Me neither. (Seriously, though, ask me for a detailed breakdown of the plot of the latest Paw Patrol. I will DELIVER.)
I heard about it, though, for two reasons.
The first was Kesha's performance.
I've never been a Kesha fan. For one, we were so soooooooo not allowed to listen to anything remotely resembling her music during our psycho-Christian days (have I written about this? I should write about this.) I'm pretty sure we would have been handed a "GO DIRECTLY TO HELL. DO NOT PASS GO. DO NOT COLLECT $200" card.
Whatever, at least we were hardcore about SOMETHING.
Secondly, I'm not a huge rap fan. Dr. Seuss is about as rap as I get.
But this song, man. It's been on repeat at my house.
It's written in that perfect key that makes you tear up and the lyrics are fanTASTic.
So that's the first thing Grammy-wise.
The second thing? How the stars were dressed, of course.
But it wasn't the usual best/worst dressed lists, oh no. Those I can handle. If I was getting paid six or eight figures a year, I'd wear literally WHATEVER I wanted. Fuck those guys and their lists.
I'M NOT A HUGGER OKAY
And because of that, some argued, they were minimizing the "womens rights" and "equality" movements (snippy quotations marks theirs, y'all.)
Now, at first glance, these comments didn't really bother me all that much (thanksabunch, strict Christian upbringing.)
And then I thought about it. I thought about the hypocrisy of an assault survivor being brave enough to tell her story while the women around her, supporting her, are being criticized for wearing clothing that "asks for it."
I'm only going to say this once.
No matter what you wear (or don't wear) or do (or don't do), you do not deserve to be abused or assaulted.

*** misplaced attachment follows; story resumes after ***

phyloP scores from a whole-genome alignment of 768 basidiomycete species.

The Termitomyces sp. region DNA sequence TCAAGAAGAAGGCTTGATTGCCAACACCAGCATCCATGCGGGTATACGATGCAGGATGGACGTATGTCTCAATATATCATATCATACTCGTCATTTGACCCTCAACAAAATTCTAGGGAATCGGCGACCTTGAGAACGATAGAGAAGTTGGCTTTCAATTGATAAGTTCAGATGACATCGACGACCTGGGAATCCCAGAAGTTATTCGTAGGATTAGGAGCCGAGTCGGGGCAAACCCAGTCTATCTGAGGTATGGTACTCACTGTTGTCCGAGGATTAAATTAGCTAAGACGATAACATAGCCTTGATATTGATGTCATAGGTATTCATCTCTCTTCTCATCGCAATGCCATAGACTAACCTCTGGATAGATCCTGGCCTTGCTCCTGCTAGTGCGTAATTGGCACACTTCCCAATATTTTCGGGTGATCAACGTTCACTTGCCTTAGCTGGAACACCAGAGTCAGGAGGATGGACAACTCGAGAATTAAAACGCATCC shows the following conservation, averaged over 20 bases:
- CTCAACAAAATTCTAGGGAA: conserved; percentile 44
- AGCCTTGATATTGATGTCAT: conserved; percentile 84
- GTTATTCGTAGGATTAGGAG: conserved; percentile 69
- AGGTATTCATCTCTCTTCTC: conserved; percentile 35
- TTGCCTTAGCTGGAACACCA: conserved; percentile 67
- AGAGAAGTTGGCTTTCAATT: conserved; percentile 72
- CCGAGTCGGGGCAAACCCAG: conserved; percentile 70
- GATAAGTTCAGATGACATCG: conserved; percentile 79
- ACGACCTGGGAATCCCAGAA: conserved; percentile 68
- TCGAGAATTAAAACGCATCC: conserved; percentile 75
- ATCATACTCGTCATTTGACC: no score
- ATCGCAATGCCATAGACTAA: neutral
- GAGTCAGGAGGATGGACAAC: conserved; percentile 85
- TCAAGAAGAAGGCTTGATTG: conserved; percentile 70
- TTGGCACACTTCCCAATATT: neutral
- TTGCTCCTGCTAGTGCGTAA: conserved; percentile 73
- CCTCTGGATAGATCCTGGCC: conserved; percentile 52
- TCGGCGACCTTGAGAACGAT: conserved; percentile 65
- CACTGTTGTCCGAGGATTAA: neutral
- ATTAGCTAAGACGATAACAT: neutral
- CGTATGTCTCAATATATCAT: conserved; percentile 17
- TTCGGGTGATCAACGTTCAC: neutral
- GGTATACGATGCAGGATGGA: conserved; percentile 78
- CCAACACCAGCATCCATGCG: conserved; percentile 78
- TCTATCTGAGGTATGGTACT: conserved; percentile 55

It's pretty fucking simple. And yet, somehow, a shit ton of us are still going on about how women are "asking for it" because they're wearing something revealing ... or not watching their drink at a party ... or trusting some asshole who will take advantage of them ... or walking down the goddamn street.
This. is. not. right.
FOR REAL. WHAT THE ACTUAL FUCK.
So ... what can I do about it? I always come back to this question when I see something in society that makes me want to throat punch ALL OF SOCIETY.
First, and most importantly, I can support survivors.
Second, I can not be an asshole on social media about the lady wearing snow fence and only snow fence as a dress. To each their own, DAMMIT.
Third, you can bet your boat I'm teaching my boys to respect women, and not just the ones wearing "appropriate clothing."
And fourth, you can bet your other boat I'm teaching my daughter that she is not a possession or a plaything for any man, ever.
To all the beautiful, amazing women out there who've lived through the story this song tells, I want to remind you that whatever happened to you is not and never will be your fault.
Keep being amazing. I love you.